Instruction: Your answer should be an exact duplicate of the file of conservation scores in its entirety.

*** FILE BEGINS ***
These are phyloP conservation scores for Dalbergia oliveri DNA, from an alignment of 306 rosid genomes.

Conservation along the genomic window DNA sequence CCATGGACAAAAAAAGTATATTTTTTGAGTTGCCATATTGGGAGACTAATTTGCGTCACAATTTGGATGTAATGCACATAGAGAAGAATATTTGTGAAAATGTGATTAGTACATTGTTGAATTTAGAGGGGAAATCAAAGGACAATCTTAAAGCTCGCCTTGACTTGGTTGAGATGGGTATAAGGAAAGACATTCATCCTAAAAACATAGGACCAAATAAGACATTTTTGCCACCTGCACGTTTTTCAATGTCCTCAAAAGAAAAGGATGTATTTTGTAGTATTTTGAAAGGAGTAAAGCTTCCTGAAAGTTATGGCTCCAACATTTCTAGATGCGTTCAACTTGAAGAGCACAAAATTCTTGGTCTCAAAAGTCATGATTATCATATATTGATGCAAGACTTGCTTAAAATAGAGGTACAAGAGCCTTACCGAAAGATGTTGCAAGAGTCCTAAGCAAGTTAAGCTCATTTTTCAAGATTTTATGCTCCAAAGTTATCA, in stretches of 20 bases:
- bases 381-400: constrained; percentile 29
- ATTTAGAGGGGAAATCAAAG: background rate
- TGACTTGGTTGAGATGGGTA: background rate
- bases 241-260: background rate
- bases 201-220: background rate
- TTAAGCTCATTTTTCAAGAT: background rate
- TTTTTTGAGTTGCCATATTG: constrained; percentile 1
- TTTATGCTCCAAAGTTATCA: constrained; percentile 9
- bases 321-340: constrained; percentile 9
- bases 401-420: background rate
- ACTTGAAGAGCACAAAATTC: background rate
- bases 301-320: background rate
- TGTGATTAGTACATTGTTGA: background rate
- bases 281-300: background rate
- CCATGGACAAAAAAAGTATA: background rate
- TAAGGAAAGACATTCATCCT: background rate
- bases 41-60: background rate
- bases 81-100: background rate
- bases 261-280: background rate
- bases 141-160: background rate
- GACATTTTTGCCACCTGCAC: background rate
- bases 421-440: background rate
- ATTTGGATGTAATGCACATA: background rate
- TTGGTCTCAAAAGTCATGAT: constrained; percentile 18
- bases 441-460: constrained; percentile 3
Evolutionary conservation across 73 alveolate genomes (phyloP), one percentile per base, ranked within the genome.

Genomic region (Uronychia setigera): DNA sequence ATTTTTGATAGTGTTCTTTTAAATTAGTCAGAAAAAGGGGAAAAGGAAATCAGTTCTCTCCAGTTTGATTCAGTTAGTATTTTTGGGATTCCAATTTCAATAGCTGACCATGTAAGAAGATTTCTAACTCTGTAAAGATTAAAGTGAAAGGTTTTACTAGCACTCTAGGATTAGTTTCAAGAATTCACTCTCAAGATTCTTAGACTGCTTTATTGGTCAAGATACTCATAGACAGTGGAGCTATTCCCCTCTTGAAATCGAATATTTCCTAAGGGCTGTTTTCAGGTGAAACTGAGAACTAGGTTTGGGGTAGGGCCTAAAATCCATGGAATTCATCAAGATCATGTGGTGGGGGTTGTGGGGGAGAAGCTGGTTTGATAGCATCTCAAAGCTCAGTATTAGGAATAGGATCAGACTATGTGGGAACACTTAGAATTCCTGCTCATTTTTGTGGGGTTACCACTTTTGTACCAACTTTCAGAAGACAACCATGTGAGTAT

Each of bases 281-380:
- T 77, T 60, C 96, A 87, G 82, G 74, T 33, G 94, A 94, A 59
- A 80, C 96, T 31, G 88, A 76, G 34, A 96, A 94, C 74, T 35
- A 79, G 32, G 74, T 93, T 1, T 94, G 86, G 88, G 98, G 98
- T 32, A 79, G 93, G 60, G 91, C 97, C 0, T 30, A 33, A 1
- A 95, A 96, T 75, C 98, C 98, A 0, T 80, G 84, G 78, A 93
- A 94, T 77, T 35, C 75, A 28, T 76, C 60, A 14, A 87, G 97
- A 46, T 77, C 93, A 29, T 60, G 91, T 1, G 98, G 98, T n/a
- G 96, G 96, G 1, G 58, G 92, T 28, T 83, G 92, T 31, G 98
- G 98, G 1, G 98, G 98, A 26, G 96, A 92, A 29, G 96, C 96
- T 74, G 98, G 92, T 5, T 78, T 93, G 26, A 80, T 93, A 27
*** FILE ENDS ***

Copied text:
These are phyloP conservation scores for Dalbergia oliveri DNA, from an alignment of 306 rosid genomes.

Conservation along the genomic window DNA sequence CCATGGACAAAAAAAGTATATTTTTTGAGTTGCCATATTGGGAGACTAATTTGCGTCACAATTTGGATGTAATGCACATAGAGAAGAATATTTGTGAAAATGTGATTAGTACATTGTTGAATTTAGAGGGGAAATCAAAGGACAATCTTAAAGCTCGCCTTGACTTGGTTGAGATGGGTATAAGGAAAGACATTCATCCTAAAAACATAGGACCAAATAAGACATTTTTGCCACCTGCACGTTTTTCAATGTCCTCAAAAGAAAAGGATGTATTTTGTAGTATTTTGAAAGGAGTAAAGCTTCCTGAAAGTTATGGCTCCAACATTTCTAGATGCGTTCAACTTGAAGAGCACAAAATTCTTGGTCTCAAAAGTCATGATTATCATATATTGATGCAAGACTTGCTTAAAATAGAGGTACAAGAGCCTTACCGAAAGATGTTGCAAGAGTCCTAAGCAAGTTAAGCTCATTTTTCAAGATTTTATGCTCCAAAGTTATCA, in stretches of 20 bases:
- bases 381-400: constrained; percentile 29
- ATTTAGAGGGGAAATCAAAG: background rate
- TGACTTGGTTGAGATGGGTA: background rate
- bases 241-260: background rate
- bases 201-220: background rate
- TTAAGCTCATTTTTCAAGAT: background rate
- TTTTTTGAGTTGCCATATTG: constrained; percentile 1
- TTTATGCTCCAAAGTTATCA: constrained; percentile 9
- bases 321-340: constrained; percentile 9
- bases 401-420: background rate
- ACTTGAAGAGCACAAAATTC: background rate
- bases 301-320: background rate
- TGTGATTAGTACATTGTTGA: background rate
- bases 281-300: background rate
- CCATGGACAAAAAAAGTATA: background rate
- TAAGGAAAGACATTCATCCT: background rate
- bases 41-60: background rate
- bases 81-100: background rate
- bases 261-280: background rate
- bases 141-160: background rate
- GACATTTTTGCCACCTGCAC: background rate
- bases 421-440: background rate
- ATTTGGATGTAATGCACATA: background rate
- TTGGTCTCAAAAGTCATGAT: constrained; percentile 18
- bases 441-460: constrained; percentile 3
Evolutionary conservation across 73 alveolate genomes (phyloP), one percentile per base, ranked within the genome.

Genomic region (Uronychia setigera): DNA sequence ATTTTTGATAGTGTTCTTTTAAATTAGTCAGAAAAAGGGGAAAAGGAAATCAGTTCTCTCCAGTTTGATTCAGTTAGTATTTTTGGGATTCCAATTTCAATAGCTGACCATGTAAGAAGATTTCTAACTCTGTAAAGATTAAAGTGAAAGGTTTTACTAGCACTCTAGGATTAGTTTCAAGAATTCACTCTCAAGATTCTTAGACTGCTTTATTGGTCAAGATACTCATAGACAGTGGAGCTATTCCCCTCTTGAAATCGAATATTTCCTAAGGGCTGTTTTCAGGTGAAACTGAGAACTAGGTTTGGGGTAGGGCCTAAAATCCATGGAATTCATCAAGATCATGTGGTGGGGGTTGTGGGGGAGAAGCTGGTTTGATAGCATCTCAAAGCTCAGTATTAGGAATAGGATCAGACTATGTGGGAACACTTAGAATTCCTGCTCATTTTTGTGGGGTTACCACTTTTGTACCAACTTTCAGAAGACAACCATGTGAGTAT

Each of bases 281-380:
- T 77, T 60, C 96, A 87, G 82, G 74, T 33, G 94, A 94, A 59
- A 80, C 96, T 31, G 88, A 76, G 34, A 96, A 94, C 74, T 35
- A 79, G 32, G 74, T 93, T 1, T 94, G 86, G 88, G 98, G 98
- T 32, A 79, G 93, G 60, G 91, C 97, C 0, T 30, A 33, A 1
- A 95, A 96, T 75, C 98, C 98, A 0, T 80, G 84, G 78, A 93
- A 94, T 77, T 35, C 75, A 28, T 76, C 60, A 14, A 87, G 97
- A 46, T 77, C 93, A 29, T 60, G 91, T 1, G 98, G 98, T n/a
- G 96, G 96, G 1, G 58, G 92, T 28, T 83, G 92, T 31, G 98
- G 98, G 1, G 98, G 98, A 26, G 96, A 92, A 29, G 96, C 96
- T 74, G 98, G 92, T 5, T 78, T 93, G 26, A 80, T 93, A 27